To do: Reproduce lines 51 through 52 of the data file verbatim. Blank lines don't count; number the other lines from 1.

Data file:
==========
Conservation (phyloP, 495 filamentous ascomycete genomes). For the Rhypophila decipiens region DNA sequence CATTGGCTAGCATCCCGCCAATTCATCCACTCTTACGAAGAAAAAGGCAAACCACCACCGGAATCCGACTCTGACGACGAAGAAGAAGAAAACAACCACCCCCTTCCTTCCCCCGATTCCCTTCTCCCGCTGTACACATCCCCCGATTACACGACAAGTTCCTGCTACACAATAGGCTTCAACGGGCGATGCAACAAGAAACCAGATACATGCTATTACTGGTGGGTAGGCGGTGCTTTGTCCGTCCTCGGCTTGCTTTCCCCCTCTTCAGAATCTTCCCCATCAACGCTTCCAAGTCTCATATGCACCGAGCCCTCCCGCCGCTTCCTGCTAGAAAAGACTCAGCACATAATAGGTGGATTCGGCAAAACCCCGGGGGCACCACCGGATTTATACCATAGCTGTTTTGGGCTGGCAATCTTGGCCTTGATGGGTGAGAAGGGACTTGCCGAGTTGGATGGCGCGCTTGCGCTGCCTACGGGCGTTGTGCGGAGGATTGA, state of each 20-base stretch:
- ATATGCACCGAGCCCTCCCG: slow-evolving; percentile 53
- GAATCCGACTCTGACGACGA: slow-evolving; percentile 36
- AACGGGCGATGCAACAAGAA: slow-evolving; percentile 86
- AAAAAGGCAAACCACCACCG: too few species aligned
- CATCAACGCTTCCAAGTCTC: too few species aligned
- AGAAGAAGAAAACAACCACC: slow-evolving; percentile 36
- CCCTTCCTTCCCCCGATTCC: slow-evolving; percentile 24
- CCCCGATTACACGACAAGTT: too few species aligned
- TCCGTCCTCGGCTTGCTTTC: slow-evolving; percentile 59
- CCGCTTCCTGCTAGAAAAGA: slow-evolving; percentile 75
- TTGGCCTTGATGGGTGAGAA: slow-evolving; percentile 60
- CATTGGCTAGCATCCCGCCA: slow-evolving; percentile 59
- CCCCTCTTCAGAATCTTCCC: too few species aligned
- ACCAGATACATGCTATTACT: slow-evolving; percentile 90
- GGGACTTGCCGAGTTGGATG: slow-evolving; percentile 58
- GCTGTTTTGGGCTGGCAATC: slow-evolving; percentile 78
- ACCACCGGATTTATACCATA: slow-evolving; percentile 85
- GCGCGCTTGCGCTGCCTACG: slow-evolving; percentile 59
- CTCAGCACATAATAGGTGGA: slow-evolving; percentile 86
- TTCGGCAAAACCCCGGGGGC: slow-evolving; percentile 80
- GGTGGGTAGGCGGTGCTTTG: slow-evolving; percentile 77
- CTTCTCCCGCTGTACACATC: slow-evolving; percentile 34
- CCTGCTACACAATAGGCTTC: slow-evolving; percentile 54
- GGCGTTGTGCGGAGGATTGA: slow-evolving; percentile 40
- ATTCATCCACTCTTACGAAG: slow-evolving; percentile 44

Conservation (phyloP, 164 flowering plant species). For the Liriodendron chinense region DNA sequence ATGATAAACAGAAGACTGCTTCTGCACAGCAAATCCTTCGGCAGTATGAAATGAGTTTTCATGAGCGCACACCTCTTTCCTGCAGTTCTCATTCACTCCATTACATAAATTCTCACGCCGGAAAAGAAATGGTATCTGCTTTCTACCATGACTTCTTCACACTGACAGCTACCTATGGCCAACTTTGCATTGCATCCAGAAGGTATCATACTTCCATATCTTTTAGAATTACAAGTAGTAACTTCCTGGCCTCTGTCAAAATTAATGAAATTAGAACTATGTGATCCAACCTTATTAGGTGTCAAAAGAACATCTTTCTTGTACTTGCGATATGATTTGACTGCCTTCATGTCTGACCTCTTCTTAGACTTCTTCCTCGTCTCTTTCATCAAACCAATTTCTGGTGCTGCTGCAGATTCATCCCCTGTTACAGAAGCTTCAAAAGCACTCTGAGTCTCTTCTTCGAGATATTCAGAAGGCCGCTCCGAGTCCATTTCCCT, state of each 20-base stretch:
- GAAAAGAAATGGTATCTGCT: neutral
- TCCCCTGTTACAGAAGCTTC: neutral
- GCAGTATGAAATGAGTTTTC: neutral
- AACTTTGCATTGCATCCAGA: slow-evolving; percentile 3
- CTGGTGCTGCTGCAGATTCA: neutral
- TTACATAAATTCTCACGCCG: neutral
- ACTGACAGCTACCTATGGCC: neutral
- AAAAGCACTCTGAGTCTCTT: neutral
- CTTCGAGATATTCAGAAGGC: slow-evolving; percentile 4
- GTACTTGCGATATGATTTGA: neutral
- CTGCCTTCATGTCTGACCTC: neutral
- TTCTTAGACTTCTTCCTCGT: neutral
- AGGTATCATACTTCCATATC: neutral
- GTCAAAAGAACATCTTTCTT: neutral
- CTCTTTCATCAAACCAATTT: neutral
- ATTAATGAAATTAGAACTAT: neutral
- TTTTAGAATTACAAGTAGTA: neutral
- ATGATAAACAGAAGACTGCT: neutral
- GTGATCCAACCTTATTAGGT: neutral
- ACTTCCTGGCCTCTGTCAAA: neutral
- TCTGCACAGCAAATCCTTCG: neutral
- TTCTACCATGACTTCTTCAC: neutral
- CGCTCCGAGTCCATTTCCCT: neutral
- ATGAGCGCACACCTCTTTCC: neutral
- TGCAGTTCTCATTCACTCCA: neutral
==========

- ATGAGCGCACACCTCTTTCC: neutral
- TGCAGTTCTCATTCACTCCA: neutral